by Lorraine Whitmarsh
There have been stark warnings from the Intergovernmental Panel on Climate Change and the UK Committee on Climate Change that rapid, society-wide decarbonisation is needed, and that we need to work harder if we are to avoid devastating climate change.
We may have as little as a decade in which to significantly cut emissions, and doing this will require fresh thinking. So far, emission cuts have mostly been achieved by changing electricity supply. But if we’re going to tackle demand – and particularly in high-impact but challenging areas like food, transport, heating, and material consumption – we can’t do this by technological change alone. We can only do this by transforming the way we live our lives, challenging norms, and reconfiguring organisations and cities. Continue reading
Professor Ian Scoones is the Director of the ESRC STEPS Centre. A previous ESRC Celebrating Impact Prize winner, Professor Scoones recently spoke at the event ‘Reimagining Development in Least Developed Countries: what role for the SDGs?’ in June.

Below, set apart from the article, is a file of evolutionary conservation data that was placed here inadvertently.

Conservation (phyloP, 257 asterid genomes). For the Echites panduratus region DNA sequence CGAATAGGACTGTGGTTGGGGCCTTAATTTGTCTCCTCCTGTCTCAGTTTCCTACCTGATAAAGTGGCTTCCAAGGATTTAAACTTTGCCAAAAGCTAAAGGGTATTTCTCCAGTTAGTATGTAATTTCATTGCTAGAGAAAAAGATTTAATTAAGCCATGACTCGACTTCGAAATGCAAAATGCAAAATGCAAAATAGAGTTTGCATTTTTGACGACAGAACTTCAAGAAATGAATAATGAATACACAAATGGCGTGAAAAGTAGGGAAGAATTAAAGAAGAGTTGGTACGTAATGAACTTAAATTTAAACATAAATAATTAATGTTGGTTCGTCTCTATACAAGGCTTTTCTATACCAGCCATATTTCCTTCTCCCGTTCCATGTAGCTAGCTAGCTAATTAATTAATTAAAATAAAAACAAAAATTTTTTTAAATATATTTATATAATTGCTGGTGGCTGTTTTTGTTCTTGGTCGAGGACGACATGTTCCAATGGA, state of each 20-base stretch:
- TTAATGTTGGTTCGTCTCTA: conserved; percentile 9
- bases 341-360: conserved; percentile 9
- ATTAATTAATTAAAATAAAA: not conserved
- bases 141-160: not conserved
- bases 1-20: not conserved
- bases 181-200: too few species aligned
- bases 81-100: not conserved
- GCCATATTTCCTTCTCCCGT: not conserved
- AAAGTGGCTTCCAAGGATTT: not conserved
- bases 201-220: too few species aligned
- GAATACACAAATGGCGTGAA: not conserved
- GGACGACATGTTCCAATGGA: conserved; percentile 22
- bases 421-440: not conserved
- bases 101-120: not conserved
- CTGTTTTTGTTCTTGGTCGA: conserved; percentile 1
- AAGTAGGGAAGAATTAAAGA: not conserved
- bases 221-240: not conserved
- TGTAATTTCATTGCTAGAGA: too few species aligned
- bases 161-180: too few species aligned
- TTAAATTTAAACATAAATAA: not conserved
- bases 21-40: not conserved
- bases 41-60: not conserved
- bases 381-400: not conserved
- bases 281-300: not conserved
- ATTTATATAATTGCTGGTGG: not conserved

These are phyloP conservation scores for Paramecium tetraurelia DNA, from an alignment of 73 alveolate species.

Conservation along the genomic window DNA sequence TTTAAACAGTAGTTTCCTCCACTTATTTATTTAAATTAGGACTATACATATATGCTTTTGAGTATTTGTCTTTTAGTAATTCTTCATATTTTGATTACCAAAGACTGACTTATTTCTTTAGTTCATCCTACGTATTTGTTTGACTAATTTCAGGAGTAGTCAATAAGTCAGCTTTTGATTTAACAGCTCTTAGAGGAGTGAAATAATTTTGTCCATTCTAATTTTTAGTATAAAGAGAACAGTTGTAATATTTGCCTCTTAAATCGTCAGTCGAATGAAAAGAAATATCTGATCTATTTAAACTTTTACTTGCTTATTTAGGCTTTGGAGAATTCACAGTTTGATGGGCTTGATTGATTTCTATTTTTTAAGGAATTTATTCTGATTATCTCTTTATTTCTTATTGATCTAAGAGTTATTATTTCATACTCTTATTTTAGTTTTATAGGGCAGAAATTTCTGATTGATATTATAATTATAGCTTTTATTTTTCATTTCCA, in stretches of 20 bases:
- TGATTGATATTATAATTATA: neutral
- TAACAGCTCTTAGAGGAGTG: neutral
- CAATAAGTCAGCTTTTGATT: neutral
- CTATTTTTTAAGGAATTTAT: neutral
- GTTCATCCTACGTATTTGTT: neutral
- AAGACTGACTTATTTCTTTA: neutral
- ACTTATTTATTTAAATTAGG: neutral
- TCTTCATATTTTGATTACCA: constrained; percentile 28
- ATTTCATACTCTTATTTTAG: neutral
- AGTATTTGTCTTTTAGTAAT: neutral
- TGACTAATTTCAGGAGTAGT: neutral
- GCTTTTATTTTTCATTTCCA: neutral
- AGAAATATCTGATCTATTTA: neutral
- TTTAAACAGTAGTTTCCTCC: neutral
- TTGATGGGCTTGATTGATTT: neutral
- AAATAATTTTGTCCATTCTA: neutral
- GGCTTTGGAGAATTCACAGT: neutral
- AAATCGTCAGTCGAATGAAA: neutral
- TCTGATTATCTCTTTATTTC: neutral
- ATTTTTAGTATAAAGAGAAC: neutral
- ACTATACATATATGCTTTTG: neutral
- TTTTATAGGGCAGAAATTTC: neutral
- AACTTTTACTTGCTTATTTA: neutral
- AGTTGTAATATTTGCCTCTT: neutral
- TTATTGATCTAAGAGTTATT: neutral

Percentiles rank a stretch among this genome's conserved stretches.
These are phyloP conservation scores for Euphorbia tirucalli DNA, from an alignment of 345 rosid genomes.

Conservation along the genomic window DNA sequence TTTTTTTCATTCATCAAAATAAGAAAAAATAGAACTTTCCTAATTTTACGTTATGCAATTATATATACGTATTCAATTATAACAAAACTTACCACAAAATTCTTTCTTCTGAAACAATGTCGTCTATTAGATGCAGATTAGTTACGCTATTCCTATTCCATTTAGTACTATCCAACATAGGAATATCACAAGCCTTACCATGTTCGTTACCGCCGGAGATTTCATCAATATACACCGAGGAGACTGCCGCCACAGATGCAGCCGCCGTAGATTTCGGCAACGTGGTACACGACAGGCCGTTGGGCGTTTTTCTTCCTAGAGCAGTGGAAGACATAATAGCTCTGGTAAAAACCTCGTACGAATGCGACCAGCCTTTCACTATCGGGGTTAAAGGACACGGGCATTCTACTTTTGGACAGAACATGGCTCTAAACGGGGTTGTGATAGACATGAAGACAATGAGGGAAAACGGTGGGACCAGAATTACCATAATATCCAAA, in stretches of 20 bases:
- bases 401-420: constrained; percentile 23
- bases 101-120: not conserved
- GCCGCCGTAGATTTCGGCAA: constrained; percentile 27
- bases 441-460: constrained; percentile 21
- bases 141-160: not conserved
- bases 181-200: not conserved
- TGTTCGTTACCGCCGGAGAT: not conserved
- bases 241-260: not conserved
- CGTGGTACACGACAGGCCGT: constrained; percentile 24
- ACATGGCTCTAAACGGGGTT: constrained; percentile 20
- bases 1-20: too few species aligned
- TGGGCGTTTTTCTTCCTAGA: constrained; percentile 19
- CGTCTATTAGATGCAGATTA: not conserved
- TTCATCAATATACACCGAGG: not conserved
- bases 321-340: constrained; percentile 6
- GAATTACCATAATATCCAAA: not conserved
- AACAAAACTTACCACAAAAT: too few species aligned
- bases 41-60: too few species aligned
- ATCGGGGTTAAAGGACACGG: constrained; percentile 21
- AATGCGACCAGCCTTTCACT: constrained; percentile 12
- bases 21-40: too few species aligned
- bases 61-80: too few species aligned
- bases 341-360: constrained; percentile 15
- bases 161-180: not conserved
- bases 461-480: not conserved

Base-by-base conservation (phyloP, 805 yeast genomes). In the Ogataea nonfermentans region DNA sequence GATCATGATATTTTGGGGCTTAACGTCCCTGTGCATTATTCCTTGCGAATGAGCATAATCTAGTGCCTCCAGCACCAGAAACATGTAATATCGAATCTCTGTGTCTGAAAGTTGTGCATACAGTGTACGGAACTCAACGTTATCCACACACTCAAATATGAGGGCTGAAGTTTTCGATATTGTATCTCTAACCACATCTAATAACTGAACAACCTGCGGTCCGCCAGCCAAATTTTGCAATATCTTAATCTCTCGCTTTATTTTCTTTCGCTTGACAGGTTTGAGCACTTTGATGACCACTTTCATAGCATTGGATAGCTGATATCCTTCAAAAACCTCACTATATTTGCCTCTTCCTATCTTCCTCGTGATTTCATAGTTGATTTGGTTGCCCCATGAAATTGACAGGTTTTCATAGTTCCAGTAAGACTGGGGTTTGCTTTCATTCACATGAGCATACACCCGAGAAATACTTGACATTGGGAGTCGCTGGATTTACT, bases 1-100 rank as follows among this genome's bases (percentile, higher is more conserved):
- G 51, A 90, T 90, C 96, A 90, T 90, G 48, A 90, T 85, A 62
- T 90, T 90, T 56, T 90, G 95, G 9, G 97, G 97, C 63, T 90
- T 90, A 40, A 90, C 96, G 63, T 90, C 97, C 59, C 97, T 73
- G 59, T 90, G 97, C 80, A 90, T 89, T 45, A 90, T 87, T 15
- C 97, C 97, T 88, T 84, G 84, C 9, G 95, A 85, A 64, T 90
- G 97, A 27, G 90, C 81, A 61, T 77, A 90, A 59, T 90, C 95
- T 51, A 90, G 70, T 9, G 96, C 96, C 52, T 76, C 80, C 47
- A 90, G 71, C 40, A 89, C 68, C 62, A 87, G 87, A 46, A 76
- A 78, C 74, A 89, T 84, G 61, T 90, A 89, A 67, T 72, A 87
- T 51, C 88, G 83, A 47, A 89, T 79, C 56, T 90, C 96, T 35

When the Sustainable Development Goals (SDGs) were agreed in September 2015, there was much expectation about how they could help get sustainability back on the development agenda, and push the international community to develop new approaches to development. Continue reading
Glen Noble is Senior Portfolio Manager at the ESRC for Urban Transformations and project team member for the RCUK-IUK Urban Living Partnership.
Everywhere you look cities are on the agenda. Politically and economically we have major debates about the ‘Northern Powerhouse’, the smart city, devolution and new infrastructure projects. Indeed, there are so many new initiatives that it can be a hard time just keeping up with them all. It is my role to do just that and in the past 18 months the ESRC has committed to spending more than £13 million in new urban social research. This has included new calls in partnership with Brazil, China and South Africa and our own national call for Urban Transformations research. We also participate in the Joint Programming Initiative for Urban Europe and recently launched a new website for urban social science.
But time and again we hear that the real challenge is the need to bring together expertise and find ways to work outside of the ordinary silos of urban systems and government departments. To solve the problems our cities face we need to bring different groups of experts together to work with municipal government, local communities and businesses. It is only then that we will be able to develop solutions that meet the needs of urban citizens within the practical constraints of contemporary business and local government funding. Continue reading